I sat in front of Cesare on his horse; surrounded by soldiers, we rode through the steep and narrow streets of the town. Cesare's standard was flying from the damaged tower of the castle. Duca! Duca! the people cried, packed together in the alleyways and on the roofs of the houses. Cesare's armored hand lay on my knee.

In a gloomy hall filled with armed men he held me under the armpits and lifted me up high.

"Behold the new Lord of Camerino, the first Duke, by the grace of Pope Alexander!"

He pushed a heavy ring, too wide for it, onto my finger, and told me to make a fist. So for the first — and up to now the last — time in my life, with Cesare's seal which was also mine, I sealed official documents as Duke of Camerino. Coins were struck with my head on them. When I was in France I still had one of those coins, a silver carline with the legend:Joannes Bor. Dux Camerini. But I seem to have lost it somewhere.

In the following year, Pope Alexander — whom I took to be my grandfather — died. With him went Cesare's power in the Romagna and also my dukedom, forever.

* * *

When I came back to Rome two months ago, I didn't recognize the Vatican. The rooms where Pope Clement usually lived were unfamiliar to me. When I went looking for the Borgia apartments, I found only closed doors. The section of the palace where Alexander had lived and where Cesare had spent time now and then, is no longer used. I've heard that no one has entered there since the days of Pope Julius. I haven't requested admittance yet — if only to avoid giving away a long-cherished, secret desire.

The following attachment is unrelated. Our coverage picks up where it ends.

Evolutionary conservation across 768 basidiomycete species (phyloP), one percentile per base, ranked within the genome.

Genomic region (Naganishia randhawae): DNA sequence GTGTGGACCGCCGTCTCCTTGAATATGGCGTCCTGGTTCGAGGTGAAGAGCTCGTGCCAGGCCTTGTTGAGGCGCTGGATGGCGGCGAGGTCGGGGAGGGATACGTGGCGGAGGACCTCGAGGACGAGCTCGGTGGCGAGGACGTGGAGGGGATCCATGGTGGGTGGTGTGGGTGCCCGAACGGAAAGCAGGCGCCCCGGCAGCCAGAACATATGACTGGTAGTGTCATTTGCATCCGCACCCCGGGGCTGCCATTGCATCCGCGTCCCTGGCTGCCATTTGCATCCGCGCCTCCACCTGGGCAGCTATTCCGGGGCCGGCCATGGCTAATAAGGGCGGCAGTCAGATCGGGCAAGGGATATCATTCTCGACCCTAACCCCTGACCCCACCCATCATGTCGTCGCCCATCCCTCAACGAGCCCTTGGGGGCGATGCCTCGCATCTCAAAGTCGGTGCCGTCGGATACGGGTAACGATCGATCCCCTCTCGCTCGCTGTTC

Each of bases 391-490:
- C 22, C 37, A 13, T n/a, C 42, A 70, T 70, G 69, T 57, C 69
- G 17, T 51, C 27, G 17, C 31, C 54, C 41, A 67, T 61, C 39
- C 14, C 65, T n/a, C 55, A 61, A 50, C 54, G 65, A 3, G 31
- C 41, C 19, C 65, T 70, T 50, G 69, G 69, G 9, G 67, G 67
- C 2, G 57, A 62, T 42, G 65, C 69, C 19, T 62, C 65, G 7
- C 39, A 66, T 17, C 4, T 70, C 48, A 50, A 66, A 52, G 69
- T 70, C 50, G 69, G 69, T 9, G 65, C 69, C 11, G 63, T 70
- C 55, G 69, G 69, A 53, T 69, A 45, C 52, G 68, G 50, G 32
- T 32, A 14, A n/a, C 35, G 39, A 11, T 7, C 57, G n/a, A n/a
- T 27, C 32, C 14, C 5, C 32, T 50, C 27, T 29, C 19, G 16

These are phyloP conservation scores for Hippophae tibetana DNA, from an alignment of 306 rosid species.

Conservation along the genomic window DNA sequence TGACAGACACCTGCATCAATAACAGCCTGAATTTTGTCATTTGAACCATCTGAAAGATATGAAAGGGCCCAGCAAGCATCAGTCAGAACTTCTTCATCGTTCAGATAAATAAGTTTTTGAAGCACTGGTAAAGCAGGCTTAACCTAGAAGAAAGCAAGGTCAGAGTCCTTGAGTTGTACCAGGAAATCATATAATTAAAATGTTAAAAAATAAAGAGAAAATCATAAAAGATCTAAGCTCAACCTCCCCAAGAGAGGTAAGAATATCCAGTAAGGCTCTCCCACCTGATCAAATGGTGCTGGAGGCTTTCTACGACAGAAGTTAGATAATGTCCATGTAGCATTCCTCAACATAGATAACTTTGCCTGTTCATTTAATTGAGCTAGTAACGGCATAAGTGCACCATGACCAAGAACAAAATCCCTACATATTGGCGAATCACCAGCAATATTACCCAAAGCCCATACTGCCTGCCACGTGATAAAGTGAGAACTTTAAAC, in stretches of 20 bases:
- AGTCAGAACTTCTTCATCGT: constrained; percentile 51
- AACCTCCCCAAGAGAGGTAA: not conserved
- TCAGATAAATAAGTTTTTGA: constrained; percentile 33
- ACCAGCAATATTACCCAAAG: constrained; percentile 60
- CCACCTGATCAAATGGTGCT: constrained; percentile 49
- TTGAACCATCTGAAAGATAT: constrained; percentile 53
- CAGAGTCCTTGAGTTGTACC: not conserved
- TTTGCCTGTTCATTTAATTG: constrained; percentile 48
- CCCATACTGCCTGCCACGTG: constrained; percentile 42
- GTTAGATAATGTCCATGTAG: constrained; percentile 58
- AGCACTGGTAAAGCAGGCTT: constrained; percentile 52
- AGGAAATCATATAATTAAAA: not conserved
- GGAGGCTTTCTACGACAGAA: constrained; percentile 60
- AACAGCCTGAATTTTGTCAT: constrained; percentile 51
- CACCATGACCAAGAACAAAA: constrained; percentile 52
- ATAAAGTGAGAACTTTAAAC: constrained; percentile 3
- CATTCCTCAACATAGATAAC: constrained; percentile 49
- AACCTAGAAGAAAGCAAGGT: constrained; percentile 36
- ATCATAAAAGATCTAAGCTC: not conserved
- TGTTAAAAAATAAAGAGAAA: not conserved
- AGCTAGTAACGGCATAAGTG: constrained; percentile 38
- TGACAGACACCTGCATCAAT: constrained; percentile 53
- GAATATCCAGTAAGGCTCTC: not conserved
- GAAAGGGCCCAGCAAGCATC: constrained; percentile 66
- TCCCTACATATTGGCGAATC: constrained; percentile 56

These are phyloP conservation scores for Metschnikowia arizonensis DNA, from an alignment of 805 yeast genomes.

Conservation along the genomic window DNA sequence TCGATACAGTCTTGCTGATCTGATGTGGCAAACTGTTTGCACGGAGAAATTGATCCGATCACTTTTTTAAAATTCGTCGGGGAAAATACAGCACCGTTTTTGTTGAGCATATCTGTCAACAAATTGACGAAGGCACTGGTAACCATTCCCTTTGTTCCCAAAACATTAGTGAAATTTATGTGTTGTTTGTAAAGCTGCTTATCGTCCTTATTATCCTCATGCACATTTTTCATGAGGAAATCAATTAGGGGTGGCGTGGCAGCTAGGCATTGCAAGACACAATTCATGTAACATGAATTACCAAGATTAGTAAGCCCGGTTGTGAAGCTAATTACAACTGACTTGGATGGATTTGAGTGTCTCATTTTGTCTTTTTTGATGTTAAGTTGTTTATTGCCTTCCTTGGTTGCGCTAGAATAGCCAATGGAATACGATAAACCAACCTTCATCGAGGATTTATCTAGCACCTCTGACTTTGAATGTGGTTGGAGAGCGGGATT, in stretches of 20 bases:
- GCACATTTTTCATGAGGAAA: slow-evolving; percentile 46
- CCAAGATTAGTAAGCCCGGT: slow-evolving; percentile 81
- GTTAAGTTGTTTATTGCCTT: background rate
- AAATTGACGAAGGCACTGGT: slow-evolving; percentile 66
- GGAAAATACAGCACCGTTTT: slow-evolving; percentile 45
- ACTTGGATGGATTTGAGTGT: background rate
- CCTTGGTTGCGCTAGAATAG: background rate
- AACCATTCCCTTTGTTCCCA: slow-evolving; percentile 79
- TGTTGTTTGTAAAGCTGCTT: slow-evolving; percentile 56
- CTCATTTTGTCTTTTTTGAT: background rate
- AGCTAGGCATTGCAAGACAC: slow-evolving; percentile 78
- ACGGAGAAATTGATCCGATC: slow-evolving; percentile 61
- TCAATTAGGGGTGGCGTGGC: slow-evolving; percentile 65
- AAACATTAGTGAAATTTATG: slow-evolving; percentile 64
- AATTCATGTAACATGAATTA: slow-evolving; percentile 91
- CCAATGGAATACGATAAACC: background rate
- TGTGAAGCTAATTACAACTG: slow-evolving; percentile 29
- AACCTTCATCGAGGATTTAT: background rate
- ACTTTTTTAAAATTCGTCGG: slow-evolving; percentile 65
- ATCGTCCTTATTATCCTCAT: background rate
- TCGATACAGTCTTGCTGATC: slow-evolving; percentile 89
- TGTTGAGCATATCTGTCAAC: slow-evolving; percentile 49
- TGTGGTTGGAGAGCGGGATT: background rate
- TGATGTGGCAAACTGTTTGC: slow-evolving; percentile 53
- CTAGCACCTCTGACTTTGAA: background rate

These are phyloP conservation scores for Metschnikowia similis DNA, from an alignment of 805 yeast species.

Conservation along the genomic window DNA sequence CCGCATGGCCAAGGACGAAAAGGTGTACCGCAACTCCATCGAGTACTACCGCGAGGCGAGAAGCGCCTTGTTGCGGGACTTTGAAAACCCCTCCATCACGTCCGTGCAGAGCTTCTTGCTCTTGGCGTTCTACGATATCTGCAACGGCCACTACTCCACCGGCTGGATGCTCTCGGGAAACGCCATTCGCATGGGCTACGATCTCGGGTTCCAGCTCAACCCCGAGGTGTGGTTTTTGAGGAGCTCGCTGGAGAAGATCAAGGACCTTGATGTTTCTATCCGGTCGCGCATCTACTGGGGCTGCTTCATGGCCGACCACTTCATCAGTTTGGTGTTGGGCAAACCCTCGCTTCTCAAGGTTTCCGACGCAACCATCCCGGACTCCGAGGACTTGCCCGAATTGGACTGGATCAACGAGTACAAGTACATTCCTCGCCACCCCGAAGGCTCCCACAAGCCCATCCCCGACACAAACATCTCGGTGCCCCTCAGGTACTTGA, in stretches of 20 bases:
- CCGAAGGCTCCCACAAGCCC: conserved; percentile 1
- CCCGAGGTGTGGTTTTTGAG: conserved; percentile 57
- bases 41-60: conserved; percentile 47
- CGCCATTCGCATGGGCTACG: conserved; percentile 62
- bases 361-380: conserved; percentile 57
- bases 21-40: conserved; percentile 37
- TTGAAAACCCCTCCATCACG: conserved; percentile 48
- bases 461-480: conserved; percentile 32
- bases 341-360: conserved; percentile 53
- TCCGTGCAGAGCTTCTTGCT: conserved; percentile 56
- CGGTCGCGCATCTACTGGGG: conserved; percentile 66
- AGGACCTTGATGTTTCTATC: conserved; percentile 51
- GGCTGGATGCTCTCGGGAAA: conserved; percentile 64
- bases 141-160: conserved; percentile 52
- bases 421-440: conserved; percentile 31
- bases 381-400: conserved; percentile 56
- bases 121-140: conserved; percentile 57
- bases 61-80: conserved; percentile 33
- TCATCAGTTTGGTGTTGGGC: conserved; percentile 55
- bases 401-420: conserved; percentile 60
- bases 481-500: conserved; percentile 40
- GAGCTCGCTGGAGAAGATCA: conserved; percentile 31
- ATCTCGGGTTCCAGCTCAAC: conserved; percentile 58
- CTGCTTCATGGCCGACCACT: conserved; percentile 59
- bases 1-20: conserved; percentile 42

Sometimes, standing in the Belvedere court, I look up at the open galleries which circle the outsides of the apartments. The ground floor rooms belonged to Alexander; the floor above was fitted out for Cesare. Whenever he put up at the Vatican for a while, Rodrigo and I lived in a house in the Ponte quarter where two Spanish cardinals looked after us as our guardians.

Of our many visits to the Vatican — Alexander couldn't seem to see enough of us when we were in his neighborhood — all I remember are the papal apartments.

In a room with brightly painted walls which sparkled with gilt and sky-blue enamel, was a fat old man leaning comfortably back against the cushions of a state chair. He permitted us to kiss the ring on his forefinger, and his hand, which was broad, soft and always very warm. Then he bent forward and squeezed us against him, breathing heavily with emotion; his velvet cape smelled of stale incense and musk.

"Are you here again, my boys, my fine, handsome boys, my falcons, my cubs ... You, Rodrigo, from my beautiful Lucrezia, and you, Giovanni, Giannino mio, my little dukes; I'll make you rich and powerful, you'll rule Italy like kings, Borgia kings!"